The target is $100 million in "additional" cuts to the unfinished state budget. Those cuts will fall heavily in Health and Human Services, but two earlier targets have escaped the axe.
Dorothea Dix Psychiatric Hospital in Raleigh will stay open after lawmakers decided not to follow a senate recommendation to close the state's oldest mental health facility. The committee charged with cutting the state budget by another $100 million also passed over schools for the deaf in Wilson and Morganton.
The casualties of further budget cutting include Medicaid.
Doctors and health care professionals will see smaller reimbursements. Patients will see higher co-payments for services and prescriptions drugs due to the cuts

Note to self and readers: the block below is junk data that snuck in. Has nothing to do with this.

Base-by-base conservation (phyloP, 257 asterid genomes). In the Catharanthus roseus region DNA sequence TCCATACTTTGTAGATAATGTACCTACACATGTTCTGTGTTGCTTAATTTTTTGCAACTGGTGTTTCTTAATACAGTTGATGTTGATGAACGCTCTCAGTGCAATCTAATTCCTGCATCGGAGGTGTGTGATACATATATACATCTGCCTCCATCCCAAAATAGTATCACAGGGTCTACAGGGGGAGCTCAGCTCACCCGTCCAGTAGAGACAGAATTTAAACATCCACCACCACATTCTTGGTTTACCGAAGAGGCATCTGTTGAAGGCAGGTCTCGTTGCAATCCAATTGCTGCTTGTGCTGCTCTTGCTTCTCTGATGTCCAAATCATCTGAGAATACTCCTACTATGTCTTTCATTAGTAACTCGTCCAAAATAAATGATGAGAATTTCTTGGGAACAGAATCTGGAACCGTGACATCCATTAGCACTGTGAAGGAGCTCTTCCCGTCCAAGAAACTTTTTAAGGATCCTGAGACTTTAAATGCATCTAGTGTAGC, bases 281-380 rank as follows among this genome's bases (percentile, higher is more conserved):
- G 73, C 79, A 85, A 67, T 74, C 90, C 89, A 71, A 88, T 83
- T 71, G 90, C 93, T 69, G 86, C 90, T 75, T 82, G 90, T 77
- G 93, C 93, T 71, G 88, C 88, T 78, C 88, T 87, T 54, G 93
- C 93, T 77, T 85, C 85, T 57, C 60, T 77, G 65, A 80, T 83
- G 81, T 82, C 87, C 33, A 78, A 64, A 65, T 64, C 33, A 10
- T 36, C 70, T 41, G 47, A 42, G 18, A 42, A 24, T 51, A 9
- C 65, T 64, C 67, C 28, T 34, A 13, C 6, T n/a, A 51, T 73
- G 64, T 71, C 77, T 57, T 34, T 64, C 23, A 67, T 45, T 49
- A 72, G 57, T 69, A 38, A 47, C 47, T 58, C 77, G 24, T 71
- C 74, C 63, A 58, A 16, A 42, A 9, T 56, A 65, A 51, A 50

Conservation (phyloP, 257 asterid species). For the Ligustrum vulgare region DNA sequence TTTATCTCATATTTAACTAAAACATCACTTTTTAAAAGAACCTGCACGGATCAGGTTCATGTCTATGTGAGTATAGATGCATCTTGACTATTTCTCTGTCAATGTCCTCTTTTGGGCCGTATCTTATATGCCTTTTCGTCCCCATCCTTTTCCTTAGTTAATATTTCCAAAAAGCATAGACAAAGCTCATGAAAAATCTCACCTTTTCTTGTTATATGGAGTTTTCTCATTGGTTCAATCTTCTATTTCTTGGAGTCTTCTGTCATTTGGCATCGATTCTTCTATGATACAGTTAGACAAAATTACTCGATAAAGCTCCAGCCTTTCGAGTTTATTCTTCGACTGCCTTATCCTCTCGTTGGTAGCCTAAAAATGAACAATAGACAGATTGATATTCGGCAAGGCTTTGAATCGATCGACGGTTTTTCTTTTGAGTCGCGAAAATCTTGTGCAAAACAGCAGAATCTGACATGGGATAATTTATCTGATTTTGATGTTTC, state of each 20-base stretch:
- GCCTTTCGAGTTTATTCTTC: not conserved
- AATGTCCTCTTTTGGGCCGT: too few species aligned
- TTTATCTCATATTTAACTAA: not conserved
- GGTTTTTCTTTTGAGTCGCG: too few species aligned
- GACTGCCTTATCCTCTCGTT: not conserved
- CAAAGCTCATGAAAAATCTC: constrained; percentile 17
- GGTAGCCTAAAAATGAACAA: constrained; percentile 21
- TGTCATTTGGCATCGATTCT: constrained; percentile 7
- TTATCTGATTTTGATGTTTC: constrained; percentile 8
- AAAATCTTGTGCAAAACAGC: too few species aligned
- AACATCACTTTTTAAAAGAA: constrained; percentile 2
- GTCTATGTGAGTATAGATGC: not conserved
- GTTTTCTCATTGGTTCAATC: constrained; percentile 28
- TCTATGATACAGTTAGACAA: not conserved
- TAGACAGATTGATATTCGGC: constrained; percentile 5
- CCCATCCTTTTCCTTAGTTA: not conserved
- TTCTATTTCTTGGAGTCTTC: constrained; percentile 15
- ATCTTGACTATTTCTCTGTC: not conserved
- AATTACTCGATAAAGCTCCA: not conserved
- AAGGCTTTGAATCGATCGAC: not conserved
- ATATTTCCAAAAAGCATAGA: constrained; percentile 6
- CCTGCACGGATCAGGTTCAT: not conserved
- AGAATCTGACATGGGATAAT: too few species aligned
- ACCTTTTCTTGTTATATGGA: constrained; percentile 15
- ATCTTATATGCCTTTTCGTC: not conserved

A coalition that works for better health access believes the cuts will make it harder to get medical care. Adam Searing of the North Carolina Health Access coalition says the health insurance program for poor children is also taking a hit.
"The negative effect we are seeing is this budget stalemate means the program cannot operate correctly. That means that children are leaving the program everyday and we are not getting the children that need health insurance onto the program," says Searing.
Other cuts are being made in education, justice, public safety and other government services.
Governor Easley has forced lawmakers to look for additional cuts because he has removed millions in unspent Hurricane Floyd Money that lawmakers had wanted to borrow.